A Guide to Conservation Framing
So you’ve purchased a beautiful watercolor painting (hopefully one of mine), and now you’re asking - “What the heck do I do with it?!” It’s time to learn about custom conservation framing. With this guide you’ll learn how to pick the perfect frame and preserve your artwork for years to come.
My qualifications -
My journey with custom framing began in Grand Junction, Colorado at the Frame Depot. (If you’re in the area head over immediately and skip this guide; they’re THE BEST.) I had just graduated from college with a degree in graphic design and found myself in a catch 22, nobody would hire me without experience but I couldn’t get experience because nobody would hire me. This turned out to be a blessing in disguise. My true love has always been, and will always be, painting. And because of the experience I gained while working at the Frame Depot I have an inside knowledge about how to add that all important finishing touch to original artwork.
What is conservation framing and why is it important?
Conservation framing refers to the techniques and materials used to protect and preserve artwork in an archival manner. If you want your artwork to stand the test of time this is the method for you.
The diagram below depicts what’s called a frame package - all the materials used to frame artwork.
What kinds of archival materials and techniques are used?
Archival materials include acid free mats, mounting boards, and frame backs. Watercolor paintings are light sensitive so UV glass is used to protect them from fading. (It’s also recommended that you hang artwork away from direct sunlight.)
A technique called conservation mounting (or reversible framing) is used, meaning that the artwork must be mounted in such a way that it can be removed from the frame package without any damage to the painting. The most common conservation mount is called a T-hinge.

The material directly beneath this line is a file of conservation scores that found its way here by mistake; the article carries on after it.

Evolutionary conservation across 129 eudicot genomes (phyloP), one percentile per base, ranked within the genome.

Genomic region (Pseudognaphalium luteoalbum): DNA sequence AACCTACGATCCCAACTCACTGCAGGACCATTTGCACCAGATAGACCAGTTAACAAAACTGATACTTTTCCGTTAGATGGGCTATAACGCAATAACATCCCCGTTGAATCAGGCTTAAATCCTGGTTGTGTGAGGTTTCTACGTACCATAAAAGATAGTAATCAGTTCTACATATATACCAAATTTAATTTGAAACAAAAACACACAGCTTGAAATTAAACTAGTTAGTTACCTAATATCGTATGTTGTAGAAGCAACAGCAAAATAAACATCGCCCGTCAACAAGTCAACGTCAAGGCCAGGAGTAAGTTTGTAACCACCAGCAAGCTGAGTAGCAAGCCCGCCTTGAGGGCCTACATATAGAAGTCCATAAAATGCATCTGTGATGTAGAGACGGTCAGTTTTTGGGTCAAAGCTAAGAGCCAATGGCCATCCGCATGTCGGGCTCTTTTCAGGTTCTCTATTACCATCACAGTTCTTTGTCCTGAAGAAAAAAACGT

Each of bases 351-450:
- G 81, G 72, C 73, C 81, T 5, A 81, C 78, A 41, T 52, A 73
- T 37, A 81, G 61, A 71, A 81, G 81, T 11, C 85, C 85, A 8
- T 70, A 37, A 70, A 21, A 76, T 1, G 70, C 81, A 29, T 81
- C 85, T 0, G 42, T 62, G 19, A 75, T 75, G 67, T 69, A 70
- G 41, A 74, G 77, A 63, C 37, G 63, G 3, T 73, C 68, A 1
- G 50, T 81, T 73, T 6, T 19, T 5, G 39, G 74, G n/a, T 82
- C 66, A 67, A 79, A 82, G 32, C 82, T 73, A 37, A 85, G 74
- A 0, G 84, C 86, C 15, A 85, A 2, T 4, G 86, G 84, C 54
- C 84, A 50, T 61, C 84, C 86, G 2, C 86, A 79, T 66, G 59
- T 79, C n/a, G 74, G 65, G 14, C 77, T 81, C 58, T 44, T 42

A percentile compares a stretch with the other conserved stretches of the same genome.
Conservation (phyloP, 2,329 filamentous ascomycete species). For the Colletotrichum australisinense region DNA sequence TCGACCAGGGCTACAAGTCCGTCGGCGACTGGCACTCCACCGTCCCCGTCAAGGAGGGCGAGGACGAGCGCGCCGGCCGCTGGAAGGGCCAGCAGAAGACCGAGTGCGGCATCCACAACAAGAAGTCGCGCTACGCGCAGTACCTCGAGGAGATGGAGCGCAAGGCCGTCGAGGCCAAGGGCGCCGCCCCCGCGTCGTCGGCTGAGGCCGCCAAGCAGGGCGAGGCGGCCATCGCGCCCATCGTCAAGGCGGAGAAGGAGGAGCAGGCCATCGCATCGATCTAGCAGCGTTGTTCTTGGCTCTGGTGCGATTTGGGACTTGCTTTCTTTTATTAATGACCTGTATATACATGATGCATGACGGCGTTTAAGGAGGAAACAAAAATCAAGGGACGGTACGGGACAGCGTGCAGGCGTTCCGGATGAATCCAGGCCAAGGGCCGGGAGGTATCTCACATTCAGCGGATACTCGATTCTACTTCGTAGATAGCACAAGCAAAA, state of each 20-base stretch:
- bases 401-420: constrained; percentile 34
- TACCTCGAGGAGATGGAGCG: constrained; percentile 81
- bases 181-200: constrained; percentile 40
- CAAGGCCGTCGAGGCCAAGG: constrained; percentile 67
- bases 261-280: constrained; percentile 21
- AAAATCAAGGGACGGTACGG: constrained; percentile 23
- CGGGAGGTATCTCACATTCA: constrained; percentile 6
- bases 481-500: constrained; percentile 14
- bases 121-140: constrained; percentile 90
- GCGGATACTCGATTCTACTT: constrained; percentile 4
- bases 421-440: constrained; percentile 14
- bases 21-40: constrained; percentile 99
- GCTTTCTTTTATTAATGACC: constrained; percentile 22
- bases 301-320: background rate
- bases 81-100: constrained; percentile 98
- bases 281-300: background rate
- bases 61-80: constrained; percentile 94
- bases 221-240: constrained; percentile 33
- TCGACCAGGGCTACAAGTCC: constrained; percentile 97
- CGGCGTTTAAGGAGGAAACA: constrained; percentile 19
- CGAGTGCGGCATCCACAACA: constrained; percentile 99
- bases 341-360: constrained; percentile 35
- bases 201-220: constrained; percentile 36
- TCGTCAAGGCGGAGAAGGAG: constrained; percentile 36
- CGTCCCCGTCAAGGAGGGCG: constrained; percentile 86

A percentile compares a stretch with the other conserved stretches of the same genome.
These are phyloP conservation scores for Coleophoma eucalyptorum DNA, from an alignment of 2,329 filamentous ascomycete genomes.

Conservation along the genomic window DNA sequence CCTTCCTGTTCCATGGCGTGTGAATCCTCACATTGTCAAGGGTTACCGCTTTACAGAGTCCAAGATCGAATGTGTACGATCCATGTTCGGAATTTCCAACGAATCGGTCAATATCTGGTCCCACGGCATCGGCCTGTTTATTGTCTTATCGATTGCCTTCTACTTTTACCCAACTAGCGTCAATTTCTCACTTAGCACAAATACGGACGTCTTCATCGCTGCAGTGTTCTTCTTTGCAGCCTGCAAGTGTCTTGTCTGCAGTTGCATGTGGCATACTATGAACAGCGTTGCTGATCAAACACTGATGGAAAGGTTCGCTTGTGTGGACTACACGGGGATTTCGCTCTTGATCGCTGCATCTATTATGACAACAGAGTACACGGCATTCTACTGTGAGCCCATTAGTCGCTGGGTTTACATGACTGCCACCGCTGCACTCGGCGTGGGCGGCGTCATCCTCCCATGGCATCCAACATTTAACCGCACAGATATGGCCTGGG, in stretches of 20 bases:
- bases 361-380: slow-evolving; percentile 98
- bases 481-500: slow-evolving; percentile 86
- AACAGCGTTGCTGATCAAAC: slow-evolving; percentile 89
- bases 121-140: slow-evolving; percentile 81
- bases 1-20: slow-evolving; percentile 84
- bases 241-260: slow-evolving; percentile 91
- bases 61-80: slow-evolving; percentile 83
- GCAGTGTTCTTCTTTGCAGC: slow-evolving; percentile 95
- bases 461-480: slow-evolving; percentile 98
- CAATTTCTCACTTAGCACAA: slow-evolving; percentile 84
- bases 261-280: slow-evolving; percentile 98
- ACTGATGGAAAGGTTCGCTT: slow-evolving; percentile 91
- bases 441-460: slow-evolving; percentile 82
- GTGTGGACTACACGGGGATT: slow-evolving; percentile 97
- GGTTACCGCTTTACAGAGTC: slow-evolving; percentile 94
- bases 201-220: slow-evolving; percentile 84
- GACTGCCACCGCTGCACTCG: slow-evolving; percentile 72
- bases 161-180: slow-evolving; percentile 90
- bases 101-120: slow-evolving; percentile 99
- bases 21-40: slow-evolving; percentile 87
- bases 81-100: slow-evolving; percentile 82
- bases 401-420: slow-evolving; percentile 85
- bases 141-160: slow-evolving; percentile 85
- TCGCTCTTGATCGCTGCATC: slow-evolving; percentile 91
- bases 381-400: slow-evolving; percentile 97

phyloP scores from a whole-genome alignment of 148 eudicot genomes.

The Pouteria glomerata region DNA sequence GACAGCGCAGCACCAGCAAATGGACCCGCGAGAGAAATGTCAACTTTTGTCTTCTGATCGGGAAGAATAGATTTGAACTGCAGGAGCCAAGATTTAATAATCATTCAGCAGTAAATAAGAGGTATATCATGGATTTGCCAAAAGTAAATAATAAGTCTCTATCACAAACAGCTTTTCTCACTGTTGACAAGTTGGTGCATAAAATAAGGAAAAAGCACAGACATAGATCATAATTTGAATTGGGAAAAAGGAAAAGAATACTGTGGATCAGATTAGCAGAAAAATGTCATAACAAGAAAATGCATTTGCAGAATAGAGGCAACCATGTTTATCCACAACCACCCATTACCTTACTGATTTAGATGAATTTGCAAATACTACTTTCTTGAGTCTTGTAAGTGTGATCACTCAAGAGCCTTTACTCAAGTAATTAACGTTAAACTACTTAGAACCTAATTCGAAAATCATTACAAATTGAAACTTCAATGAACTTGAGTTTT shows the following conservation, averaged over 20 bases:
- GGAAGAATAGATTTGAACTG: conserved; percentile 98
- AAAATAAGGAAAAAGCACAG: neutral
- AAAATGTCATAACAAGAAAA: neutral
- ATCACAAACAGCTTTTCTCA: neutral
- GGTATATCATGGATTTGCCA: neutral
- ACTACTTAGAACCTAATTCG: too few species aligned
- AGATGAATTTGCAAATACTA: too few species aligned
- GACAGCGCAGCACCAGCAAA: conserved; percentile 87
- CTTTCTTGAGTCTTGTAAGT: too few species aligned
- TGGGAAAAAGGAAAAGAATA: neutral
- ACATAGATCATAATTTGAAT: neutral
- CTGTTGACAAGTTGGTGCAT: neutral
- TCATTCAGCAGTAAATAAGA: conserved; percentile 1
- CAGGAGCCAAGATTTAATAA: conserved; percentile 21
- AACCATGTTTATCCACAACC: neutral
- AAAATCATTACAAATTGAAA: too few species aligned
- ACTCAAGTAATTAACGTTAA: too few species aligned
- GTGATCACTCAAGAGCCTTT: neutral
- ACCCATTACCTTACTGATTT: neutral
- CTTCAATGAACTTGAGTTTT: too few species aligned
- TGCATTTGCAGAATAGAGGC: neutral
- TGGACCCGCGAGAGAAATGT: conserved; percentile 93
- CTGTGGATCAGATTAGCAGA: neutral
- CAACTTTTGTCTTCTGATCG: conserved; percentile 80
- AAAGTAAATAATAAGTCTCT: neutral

Framing tip - Ask your framer if they use archival materials and how they will mount the artwork. Make sure to request that they use UV or museum glass.
How do I pick a mat and frame?
There are no fixed rules for selecting the perfect mat and frame, but I’ll highlight some general guidelines to get you started down the right path.
- Frame for the artwork. Instead of trying to match your existing decor, choose a mat and frame that best complement the artwork. Your decor may change but if you frame for the painting it will look beautiful no matter its environment.
- Don’t skimp on mat width. A mat serves two purposes; it keeps the artwork from touching the glass and creates a visual space between the artwork and frame. (The mat is the quiet that allows the artwork to sing!) A standard mat width is 2 1/2” to 3” although larger artwork will require something more substantial. Be sure to vary the width of the mat and frame as similar widths can appear visually stagnant.
- When in doubt, keep it simple. Highly detailed or busy artwork will look its best when not competing with a fussy frame. Remember, the mat and frame should draw your eye to the artwork, not attract attention to themselves.
For more matting ideas and advice check out this super helpful article with lots of pretty pictures - The Right Mat for Your Artwork
One of my favorite ways to frame a watercolor painting is with a float mount. It beautifully displays the decorative deckled edge of watercolor paper.
Why is custom framing soooo expensive?! Is it really worth it?
A lot of materials go into framing artwork, not to mention the time and care that are required to assemble it all. Custom framing is an art in and of itself. When done correctly it will enhance and protect your treasured artwork for years to come.
I strongly recommend your local frame shop as I can’t tell you how many times I reframed art that was shoddily assembled, with inferior materials by a big box store. Plus, it’s awesome to support local businesses!
Framing tip - On a tight budget? Purchase a ready-made frame in a standard size and have your local framer cut a custom mat to fit the artwork.
For more framing tips and ideas visit this Pinterest board - Frame It